Race walking at Tokyo Olympics 2021: rules, distances and courses
There are currently three race walking events at the Olympics. At this summer's Games they're being held in Sapporo, some 800km north of Tokyo.
Race walking has been a modern Olympic sport in various forms since the 1904 Games in St Louis, appearing first as an 880-yard event as part of the ‘all-around championship’, a competition that was an early version of the decathlon.
It first featured as a standalone event at the London Olympics four years later, and since 2000 three versions of the sport have been held at the Games: the men’s 20km race walk, the men’s 50km race walk and the women’s 20km race walk.
The women’s 20km race was introduced at the Sydney Games, while the men’s 20km event first took place at the 1956 Olympics in Melbourne and the men’s 50km walk came in at Los Angeles 1932.
What are the rules of race walking?
Race walking differs from running in that competitors must keep at least one foot in contact with the ground at all times. Violation of that rule is known as ‘lifting’. Walkers must also keep their their advanced leg straight as their trailing leg moves past it.
Judges stationed on the race route monitor whether athletes are abiding by these rules, and will hold up paddles for ‘loss of contact’ and ‘bent knee’ - marked with the symbols ‘~’ and ‘<‘, respectively - to offending competitors. A walker is then disqualified if they receive three such warnings.
Rule breaking must be visible to a judge’s naked eye, making it possible for athletes to escape a warning for lifting as long as the loss of contact with the ground is brief enough.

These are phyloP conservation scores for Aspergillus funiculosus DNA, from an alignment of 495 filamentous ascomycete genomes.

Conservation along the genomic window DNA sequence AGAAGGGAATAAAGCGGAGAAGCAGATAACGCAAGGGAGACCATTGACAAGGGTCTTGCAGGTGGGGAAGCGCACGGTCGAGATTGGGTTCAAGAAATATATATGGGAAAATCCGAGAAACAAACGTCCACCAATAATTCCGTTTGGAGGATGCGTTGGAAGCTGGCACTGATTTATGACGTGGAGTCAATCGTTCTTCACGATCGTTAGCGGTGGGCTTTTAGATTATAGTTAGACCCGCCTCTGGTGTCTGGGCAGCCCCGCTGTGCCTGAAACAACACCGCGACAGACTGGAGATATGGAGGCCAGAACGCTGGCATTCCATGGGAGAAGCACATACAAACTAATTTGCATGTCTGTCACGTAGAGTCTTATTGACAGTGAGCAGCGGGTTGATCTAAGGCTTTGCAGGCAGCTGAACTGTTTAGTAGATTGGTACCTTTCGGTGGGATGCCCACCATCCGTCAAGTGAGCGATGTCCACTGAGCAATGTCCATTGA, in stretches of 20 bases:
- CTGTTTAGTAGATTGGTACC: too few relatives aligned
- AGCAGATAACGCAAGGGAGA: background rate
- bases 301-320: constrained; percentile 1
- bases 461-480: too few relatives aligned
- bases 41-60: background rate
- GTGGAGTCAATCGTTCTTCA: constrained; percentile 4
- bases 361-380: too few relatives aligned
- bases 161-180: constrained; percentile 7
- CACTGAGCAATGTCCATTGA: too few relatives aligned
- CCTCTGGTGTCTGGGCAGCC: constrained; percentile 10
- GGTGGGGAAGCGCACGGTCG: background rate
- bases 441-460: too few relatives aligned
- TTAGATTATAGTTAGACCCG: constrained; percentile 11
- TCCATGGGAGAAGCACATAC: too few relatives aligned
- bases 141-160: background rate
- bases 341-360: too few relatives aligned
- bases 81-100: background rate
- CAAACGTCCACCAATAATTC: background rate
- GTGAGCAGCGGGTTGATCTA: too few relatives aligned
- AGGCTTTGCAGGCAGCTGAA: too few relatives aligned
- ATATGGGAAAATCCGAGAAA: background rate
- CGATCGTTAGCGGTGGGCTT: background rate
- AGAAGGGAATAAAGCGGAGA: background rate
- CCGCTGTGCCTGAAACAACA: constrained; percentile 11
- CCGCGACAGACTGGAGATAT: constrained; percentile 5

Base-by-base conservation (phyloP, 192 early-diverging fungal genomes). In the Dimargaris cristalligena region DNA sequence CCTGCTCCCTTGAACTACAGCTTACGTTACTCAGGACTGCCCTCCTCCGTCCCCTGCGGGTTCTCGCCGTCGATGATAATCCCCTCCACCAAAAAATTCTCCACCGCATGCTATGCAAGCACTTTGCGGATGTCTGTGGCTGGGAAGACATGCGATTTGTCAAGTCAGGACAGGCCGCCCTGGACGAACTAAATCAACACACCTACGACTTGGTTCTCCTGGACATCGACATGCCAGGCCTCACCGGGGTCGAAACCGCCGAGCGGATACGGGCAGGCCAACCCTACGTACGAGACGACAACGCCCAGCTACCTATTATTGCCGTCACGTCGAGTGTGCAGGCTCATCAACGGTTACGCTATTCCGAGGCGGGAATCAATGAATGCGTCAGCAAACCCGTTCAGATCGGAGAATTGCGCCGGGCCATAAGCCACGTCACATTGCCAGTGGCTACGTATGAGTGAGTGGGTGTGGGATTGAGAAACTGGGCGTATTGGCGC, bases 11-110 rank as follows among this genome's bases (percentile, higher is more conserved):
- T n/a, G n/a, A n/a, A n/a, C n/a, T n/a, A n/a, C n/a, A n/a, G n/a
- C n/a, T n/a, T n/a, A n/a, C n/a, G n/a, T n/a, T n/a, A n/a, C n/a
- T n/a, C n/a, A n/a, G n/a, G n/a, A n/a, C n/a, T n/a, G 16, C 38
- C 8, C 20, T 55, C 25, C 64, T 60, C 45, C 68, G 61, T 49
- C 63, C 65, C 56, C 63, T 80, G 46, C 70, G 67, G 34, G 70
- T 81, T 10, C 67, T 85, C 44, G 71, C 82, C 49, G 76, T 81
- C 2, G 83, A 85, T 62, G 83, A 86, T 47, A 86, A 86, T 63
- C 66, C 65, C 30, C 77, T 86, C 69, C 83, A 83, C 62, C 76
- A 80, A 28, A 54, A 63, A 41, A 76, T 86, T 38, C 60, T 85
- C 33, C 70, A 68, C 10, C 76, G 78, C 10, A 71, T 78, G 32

According to Iñaki Gómez, a Canadian race walker who finished 13th in the men’s 20km event at London 2012, “Your eye can catch anything that is slower than 0.6 seconds, so the quickest lifter is going to be okay within the rules. You have to push the envelope, you want to be on the edge.”
Race walking at Tokyo Olympics
At this summer’s Olympics, the race walks and marathons are taking place at Odori Park in Sapporo, about 800km north of Tokyo, having been switched from the Japanese capital due to concerns over the heat.
However, despite organisers’ efforts to provide more clement race conditions, the men’s 20km walk, which was held on Thursday, took place amid reported temperatures of 33ºC. Participants were seen dousing themselves with water and drinking down fluid at every opportunity.
Italy’s Massimo Stano took gold, finishing with a time of 1:21:05 ahead of Japanese pair Koki Ikeda and Toshikazu Yamanishi. The USA’s Nick Christie came 50th, with a time of 1:34:37.
The men’s 50km race walk is scheduled for 4:30pm EDT on Thursday, while the women’s 20km race walk is to be held at 3:30am EDT on Friday. Although there are no US athletes in the men’s 50km, there is American interest in the women’s 20km, in the shape of Californian Robyn Stevens.
The race walk route consists of 1km loops at Odori Park in the 20km race, and 2km loops in the 50km event.
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